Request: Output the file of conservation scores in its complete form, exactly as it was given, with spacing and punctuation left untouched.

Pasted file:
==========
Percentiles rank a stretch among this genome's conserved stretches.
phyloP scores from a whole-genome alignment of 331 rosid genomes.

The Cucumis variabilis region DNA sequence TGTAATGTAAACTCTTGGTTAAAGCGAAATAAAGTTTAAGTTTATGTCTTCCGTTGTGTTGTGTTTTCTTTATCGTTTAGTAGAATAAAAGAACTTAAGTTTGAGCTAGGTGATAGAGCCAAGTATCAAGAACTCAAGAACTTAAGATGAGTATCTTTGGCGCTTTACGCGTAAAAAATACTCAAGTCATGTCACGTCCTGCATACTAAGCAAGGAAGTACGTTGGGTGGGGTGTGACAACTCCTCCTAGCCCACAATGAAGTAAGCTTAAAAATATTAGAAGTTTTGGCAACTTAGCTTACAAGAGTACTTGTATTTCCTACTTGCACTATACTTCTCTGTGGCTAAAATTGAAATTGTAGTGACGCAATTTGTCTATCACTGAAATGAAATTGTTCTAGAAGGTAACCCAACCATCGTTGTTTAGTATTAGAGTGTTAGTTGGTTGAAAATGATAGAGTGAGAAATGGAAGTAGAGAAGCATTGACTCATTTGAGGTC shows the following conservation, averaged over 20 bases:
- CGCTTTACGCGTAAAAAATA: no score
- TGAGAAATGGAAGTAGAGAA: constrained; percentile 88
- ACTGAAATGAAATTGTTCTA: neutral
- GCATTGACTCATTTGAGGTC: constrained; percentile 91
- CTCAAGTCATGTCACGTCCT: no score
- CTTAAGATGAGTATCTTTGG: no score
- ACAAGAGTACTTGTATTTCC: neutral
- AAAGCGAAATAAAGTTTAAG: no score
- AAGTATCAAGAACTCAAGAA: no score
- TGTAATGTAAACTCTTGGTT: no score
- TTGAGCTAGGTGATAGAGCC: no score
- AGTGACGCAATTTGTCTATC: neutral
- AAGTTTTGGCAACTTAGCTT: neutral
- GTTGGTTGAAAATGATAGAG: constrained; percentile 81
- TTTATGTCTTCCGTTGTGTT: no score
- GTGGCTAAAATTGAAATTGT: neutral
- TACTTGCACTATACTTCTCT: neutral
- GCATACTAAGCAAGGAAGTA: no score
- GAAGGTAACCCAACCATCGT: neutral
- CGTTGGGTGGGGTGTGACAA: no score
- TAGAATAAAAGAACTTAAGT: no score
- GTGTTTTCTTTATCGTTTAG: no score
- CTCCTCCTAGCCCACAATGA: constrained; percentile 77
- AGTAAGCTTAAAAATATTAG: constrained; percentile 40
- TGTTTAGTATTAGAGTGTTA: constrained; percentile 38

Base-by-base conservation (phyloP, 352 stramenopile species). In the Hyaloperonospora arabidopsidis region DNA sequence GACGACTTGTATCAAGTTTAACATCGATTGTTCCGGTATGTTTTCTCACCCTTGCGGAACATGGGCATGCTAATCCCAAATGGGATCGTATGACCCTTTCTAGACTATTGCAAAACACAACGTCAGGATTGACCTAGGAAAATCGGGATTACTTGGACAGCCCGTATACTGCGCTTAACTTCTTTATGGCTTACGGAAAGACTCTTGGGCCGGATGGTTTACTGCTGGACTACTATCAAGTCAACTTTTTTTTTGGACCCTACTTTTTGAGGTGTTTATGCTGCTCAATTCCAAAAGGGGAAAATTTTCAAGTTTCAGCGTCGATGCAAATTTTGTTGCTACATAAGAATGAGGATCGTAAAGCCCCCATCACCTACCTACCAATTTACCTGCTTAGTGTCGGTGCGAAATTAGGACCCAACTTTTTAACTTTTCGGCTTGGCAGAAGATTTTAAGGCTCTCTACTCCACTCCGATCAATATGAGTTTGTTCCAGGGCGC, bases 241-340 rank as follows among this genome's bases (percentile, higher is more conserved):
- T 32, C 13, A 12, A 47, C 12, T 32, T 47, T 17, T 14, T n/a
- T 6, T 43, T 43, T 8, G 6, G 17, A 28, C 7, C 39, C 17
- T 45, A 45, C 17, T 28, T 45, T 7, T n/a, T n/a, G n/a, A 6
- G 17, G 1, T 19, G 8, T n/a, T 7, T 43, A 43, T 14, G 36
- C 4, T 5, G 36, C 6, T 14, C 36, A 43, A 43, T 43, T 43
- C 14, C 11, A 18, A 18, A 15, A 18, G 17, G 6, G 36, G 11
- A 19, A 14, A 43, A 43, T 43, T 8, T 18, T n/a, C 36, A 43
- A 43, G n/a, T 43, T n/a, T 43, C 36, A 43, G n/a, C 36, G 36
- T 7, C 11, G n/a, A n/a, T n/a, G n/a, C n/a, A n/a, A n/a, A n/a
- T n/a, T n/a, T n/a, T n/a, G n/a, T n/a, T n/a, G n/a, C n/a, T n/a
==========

Percentiles rank a stretch among this genome's conserved stretches.
phyloP scores from a whole-genome alignment of 331 rosid genomes.

The Cucumis variabilis region DNA sequence TGTAATGTAAACTCTTGGTTAAAGCGAAATAAAGTTTAAGTTTATGTCTTCCGTTGTGTTGTGTTTTCTTTATCGTTTAGTAGAATAAAAGAACTTAAGTTTGAGCTAGGTGATAGAGCCAAGTATCAAGAACTCAAGAACTTAAGATGAGTATCTTTGGCGCTTTACGCGTAAAAAATACTCAAGTCATGTCACGTCCTGCATACTAAGCAAGGAAGTACGTTGGGTGGGGTGTGACAACTCCTCCTAGCCCACAATGAAGTAAGCTTAAAAATATTAGAAGTTTTGGCAACTTAGCTTACAAGAGTACTTGTATTTCCTACTTGCACTATACTTCTCTGTGGCTAAAATTGAAATTGTAGTGACGCAATTTGTCTATCACTGAAATGAAATTGTTCTAGAAGGTAACCCAACCATCGTTGTTTAGTATTAGAGTGTTAGTTGGTTGAAAATGATAGAGTGAGAAATGGAAGTAGAGAAGCATTGACTCATTTGAGGTC shows the following conservation, averaged over 20 bases:
- CGCTTTACGCGTAAAAAATA: no score
- TGAGAAATGGAAGTAGAGAA: constrained; percentile 88
- ACTGAAATGAAATTGTTCTA: neutral
- GCATTGACTCATTTGAGGTC: constrained; percentile 91
- CTCAAGTCATGTCACGTCCT: no score
- CTTAAGATGAGTATCTTTGG: no score
- ACAAGAGTACTTGTATTTCC: neutral
- AAAGCGAAATAAAGTTTAAG: no score
- AAGTATCAAGAACTCAAGAA: no score
- TGTAATGTAAACTCTTGGTT: no score
- TTGAGCTAGGTGATAGAGCC: no score
- AGTGACGCAATTTGTCTATC: neutral
- AAGTTTTGGCAACTTAGCTT: neutral
- GTTGGTTGAAAATGATAGAG: constrained; percentile 81
- TTTATGTCTTCCGTTGTGTT: no score
- GTGGCTAAAATTGAAATTGT: neutral
- TACTTGCACTATACTTCTCT: neutral
- GCATACTAAGCAAGGAAGTA: no score
- GAAGGTAACCCAACCATCGT: neutral
- CGTTGGGTGGGGTGTGACAA: no score
- TAGAATAAAAGAACTTAAGT: no score
- GTGTTTTCTTTATCGTTTAG: no score
- CTCCTCCTAGCCCACAATGA: constrained; percentile 77
- AGTAAGCTTAAAAATATTAG: constrained; percentile 40
- TGTTTAGTATTAGAGTGTTA: constrained; percentile 38

Base-by-base conservation (phyloP, 352 stramenopile species). In the Hyaloperonospora arabidopsidis region DNA sequence GACGACTTGTATCAAGTTTAACATCGATTGTTCCGGTATGTTTTCTCACCCTTGCGGAACATGGGCATGCTAATCCCAAATGGGATCGTATGACCCTTTCTAGACTATTGCAAAACACAACGTCAGGATTGACCTAGGAAAATCGGGATTACTTGGACAGCCCGTATACTGCGCTTAACTTCTTTATGGCTTACGGAAAGACTCTTGGGCCGGATGGTTTACTGCTGGACTACTATCAAGTCAACTTTTTTTTTGGACCCTACTTTTTGAGGTGTTTATGCTGCTCAATTCCAAAAGGGGAAAATTTTCAAGTTTCAGCGTCGATGCAAATTTTGTTGCTACATAAGAATGAGGATCGTAAAGCCCCCATCACCTACCTACCAATTTACCTGCTTAGTGTCGGTGCGAAATTAGGACCCAACTTTTTAACTTTTCGGCTTGGCAGAAGATTTTAAGGCTCTCTACTCCACTCCGATCAATATGAGTTTGTTCCAGGGCGC, bases 241-340 rank as follows among this genome's bases (percentile, higher is more conserved):
- T 32, C 13, A 12, A 47, C 12, T 32, T 47, T 17, T 14, T n/a
- T 6, T 43, T 43, T 8, G 6, G 17, A 28, C 7, C 39, C 17
- T 45, A 45, C 17, T 28, T 45, T 7, T n/a, T n/a, G n/a, A 6
- G 17, G 1, T 19, G 8, T n/a, T 7, T 43, A 43, T 14, G 36
- C 4, T 5, G 36, C 6, T 14, C 36, A 43, A 43, T 43, T 43
- C 14, C 11, A 18, A 18, A 15, A 18, G 17, G 6, G 36, G 11
- A 19, A 14, A 43, A 43, T 43, T 8, T 18, T n/a, C 36, A 43
- A 43, G n/a, T 43, T n/a, T 43, C 36, A 43, G n/a, C 36, G 36
- T 7, C 11, G n/a, A n/a, T n/a, G n/a, C n/a, A n/a, A n/a, A n/a
- T n/a, T n/a, T n/a, T n/a, G n/a, T n/a, T n/a, G n/a, C n/a, T n/a